This leaves open the explanatory gap. Why should there be any feeling or phenomenal experience at all? How can we know what a computer experiences since everything a computer does can be FULLY explained in physical terms? This argument can be extended to the mind given the present computational paradigm. What we say and how we act can be explained by referencing the governing physical interactions between neurons and other physical interactions within the body. It also leaves open the issue of reliable reporting that we discussed in your other thread.

    I’d suggest doing a search of the web for:
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  5. Dec 21, 2009 #4
    Im sorry i dont have any references, but i shall look for some later. I will have a go at it now anyway, i believe it is not against the forum rules to do so.

    I brought the atomic interactions up because it shows that even in atoms there is room for unknown causal powers. That room itself is enough to dismiss the idea that there is no room for mental causation.

    You are right, i dont think materialism solves this and i should not have mentioned it.

    What i was trying to say is that "the physical" need not be not in conflict with "the mental". When we have an equation that predicts that an object will move in a straight line, from this it doesnt follow that thus the object has no mind.

    The statements "the object will move in a straight line" and "the object has a mind" are not in conflict with eachother. Similarly, im saying that physical interactions need not be in conflict with mental ones. The end result is then panpsychism or neutral monism (but not materialism as i mistakenly said).
    Last edited: Dec 21, 2009
  6. Dec 21, 2009 #5


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    It may be important to distinguish between a computer - a Turing machine - and machines more generally here. What you are describing is a rather hybrid system that confuses the essential issues I believe.

    So a Turing machine is the familiar tape and gate system. If it is really "computing" that your machine is doing, then all those functions and activities can be reduced to the making and erasing of marks on an infinite tape. You can then ask the relevant questions of this most minimal model and see how they stack up.

    Do this and you can see for example that you now have no clear place to insert your camera input and your speaker output. You can write these actions into the program as data on the tape. But the point is that YOU have to. The computer is not in a dynamic relationship with the world as a basic fact of its nature.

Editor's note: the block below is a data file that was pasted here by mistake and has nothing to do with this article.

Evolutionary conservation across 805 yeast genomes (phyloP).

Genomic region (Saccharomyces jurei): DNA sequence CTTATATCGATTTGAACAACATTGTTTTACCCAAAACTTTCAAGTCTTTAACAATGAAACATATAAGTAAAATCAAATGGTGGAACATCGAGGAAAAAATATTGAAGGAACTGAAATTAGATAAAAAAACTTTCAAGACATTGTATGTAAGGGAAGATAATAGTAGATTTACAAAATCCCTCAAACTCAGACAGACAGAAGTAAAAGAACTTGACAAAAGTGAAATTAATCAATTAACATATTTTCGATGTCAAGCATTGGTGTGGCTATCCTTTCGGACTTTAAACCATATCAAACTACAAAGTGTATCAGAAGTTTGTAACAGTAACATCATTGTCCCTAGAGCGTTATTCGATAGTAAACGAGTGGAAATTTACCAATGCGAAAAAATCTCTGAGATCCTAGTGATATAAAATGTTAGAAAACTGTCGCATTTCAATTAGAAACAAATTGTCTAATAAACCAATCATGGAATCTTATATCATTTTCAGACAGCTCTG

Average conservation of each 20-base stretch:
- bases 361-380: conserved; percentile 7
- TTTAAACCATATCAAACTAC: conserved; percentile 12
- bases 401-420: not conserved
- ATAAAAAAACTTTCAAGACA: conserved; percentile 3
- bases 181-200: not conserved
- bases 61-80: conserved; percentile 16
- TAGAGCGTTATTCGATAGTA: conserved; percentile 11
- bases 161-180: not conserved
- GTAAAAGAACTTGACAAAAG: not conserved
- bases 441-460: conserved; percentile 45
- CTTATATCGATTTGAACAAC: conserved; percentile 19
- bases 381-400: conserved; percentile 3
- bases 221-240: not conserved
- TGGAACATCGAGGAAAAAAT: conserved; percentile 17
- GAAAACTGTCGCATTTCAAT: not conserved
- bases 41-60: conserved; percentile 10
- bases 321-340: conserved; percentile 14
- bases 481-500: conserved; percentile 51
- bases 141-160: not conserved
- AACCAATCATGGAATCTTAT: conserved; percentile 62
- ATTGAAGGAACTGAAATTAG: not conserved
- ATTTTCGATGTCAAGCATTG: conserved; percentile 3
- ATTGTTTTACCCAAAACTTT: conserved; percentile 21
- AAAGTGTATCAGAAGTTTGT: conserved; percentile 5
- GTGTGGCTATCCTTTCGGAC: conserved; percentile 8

Now you can begin to think about how you would build up some actual modelling relation with a world - how you would build something more like a neural network that could learn from experience. What is it exactly that you are adding that was missing?

    To cut a long story short, the whole epiphenomenal/dualistic debate arises because we insist on taking a strictly bottom-up, built from smallest components, approach to thinking about complex adaptive systems. Complexity involves both its forms - its global organisation - as well as its substances, its local material out of which things can get made (which includes the notion of information, or transistor bits, or marks on an infinite tape).

    With neural networks, we are beginning to see signs of a global ongoing state that acts as a living context to the system's moment-to-moment reactions - the ideas or long term memories that frame the impressions or short term memories (see Grossberg, Rao, Hinton, McKay, Attneave, or any one working on generative neural nets, forward models, Helmholtz machines, dietic coding, etc).

    A Turing machine has no global organisation, no hierarchy of operational and temporal scale. So there is nothing like a top-down causation guiding and constraining its actions. There is no internal meaning or semiosis. It is only we programmers who found the marks on the tape meaningful when we first wrote them and when we looked again at how they were rearranged.

    All this is perfectly obvious from a systems perspective and so these kinds of philosophical traumas have no real content. There is a problem of coming up with an adequate model of top-down causality as it applies to conscious human brains - it is a hard ask - but not an issue of actual causal principle.

    To add a little reality to your hybrid machine, what if you allowed that it was sufficiently complex to be an anticipatory device?

    This would mean that before a fire truck hoved into sight, it would be in a state of prevailing expectation of not seeing red in that particular part of the visual field. It would be expecting to see whatever colour of whatever was already in that place. The red fire truck would then be a surprise. Although hearing its sirens would prime for the sight of it coming around the corner (and if the truck were painted green, that would be an even bigger surprise).